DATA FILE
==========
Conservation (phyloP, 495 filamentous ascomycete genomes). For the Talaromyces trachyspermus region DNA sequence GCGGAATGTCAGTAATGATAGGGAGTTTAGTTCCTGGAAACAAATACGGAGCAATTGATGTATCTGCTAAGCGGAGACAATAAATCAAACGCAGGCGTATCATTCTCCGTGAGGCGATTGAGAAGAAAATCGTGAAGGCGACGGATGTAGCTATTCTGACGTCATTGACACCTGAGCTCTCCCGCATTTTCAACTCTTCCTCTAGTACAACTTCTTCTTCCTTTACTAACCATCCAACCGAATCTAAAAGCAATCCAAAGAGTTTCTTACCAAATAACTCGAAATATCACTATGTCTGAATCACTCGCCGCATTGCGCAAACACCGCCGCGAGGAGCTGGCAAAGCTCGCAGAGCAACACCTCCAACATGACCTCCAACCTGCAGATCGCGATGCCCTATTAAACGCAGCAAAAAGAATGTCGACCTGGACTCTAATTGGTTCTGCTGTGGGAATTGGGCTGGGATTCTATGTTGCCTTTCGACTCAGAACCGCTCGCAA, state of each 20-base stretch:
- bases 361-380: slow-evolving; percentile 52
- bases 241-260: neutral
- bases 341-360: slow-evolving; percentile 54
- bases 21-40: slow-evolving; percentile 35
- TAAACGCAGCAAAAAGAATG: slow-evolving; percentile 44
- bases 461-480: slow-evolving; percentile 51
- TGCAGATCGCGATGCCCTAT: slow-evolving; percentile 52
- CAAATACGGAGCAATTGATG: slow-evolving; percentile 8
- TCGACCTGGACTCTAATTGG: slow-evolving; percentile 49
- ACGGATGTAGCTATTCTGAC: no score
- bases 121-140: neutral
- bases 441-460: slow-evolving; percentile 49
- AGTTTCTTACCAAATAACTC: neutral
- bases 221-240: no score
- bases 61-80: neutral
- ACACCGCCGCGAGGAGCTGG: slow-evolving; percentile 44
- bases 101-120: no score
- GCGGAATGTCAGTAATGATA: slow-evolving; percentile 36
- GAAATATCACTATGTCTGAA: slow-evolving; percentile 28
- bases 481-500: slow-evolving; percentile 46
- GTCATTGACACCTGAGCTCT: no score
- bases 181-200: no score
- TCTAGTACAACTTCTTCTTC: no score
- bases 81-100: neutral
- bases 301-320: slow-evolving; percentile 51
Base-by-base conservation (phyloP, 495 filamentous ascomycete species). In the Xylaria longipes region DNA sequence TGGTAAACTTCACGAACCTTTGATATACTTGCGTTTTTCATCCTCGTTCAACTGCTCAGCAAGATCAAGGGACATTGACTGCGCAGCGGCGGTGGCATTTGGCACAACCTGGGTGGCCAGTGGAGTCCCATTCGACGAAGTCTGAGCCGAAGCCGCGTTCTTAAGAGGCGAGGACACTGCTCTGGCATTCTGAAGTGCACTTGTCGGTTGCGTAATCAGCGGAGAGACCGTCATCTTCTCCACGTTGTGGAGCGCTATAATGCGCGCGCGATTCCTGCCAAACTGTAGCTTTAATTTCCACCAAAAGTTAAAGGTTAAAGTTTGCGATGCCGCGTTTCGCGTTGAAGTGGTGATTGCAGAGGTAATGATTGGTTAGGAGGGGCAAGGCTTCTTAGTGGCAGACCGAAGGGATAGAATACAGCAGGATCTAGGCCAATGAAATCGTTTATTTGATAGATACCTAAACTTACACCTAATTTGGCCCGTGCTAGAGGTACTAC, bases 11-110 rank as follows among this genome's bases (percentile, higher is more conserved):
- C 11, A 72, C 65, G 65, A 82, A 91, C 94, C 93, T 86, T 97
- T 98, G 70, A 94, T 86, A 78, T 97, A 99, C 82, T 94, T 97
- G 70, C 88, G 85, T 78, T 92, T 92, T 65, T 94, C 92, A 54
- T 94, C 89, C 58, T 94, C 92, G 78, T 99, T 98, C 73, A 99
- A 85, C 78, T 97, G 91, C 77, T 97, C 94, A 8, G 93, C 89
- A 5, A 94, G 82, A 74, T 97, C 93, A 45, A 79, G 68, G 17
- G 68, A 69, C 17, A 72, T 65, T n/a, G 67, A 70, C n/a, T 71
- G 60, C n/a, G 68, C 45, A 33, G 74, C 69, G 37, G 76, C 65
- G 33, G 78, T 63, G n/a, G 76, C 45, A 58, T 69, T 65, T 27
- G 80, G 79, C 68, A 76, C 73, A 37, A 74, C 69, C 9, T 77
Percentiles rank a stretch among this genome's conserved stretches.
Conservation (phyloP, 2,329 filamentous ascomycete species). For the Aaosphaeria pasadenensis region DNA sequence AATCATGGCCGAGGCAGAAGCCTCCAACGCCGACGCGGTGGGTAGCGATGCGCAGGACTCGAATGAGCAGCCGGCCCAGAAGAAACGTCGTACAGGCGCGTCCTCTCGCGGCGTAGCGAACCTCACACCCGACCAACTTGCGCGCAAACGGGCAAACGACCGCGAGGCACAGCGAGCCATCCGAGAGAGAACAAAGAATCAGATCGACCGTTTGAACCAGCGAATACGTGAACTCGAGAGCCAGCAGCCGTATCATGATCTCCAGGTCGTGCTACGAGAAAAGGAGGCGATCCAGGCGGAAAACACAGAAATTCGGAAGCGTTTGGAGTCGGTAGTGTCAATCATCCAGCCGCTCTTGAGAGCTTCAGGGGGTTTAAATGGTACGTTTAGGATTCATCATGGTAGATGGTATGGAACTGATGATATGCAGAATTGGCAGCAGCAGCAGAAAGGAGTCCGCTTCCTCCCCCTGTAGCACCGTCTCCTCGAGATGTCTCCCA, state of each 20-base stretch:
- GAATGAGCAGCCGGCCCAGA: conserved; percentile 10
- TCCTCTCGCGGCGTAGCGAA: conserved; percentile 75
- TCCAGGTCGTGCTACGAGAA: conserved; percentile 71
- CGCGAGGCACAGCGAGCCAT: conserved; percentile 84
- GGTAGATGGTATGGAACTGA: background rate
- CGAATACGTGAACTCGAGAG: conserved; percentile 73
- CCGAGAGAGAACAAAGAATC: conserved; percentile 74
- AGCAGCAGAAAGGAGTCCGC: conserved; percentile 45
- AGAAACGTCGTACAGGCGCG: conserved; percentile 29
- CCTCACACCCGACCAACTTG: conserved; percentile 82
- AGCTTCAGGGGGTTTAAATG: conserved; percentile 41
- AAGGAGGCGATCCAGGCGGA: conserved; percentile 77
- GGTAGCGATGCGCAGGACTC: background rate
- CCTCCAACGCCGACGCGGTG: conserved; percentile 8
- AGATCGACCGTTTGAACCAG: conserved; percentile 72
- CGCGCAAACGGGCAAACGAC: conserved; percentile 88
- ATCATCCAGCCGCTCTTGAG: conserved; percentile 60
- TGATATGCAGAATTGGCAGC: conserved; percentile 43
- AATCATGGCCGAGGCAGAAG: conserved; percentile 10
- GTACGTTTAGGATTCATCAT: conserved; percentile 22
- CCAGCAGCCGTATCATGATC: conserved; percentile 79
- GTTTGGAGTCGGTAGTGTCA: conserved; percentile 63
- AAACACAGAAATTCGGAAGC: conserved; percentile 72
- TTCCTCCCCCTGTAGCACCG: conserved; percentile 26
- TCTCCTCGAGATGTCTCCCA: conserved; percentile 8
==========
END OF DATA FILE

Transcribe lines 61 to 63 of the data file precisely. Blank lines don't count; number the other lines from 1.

- GTTTGGAGTCGGTAGTGTCA: conserved; percentile 63
- AAACACAGAAATTCGGAAGC: conserved; percentile 72
- TTCCTCCCCCTGTAGCACCG: conserved; percentile 26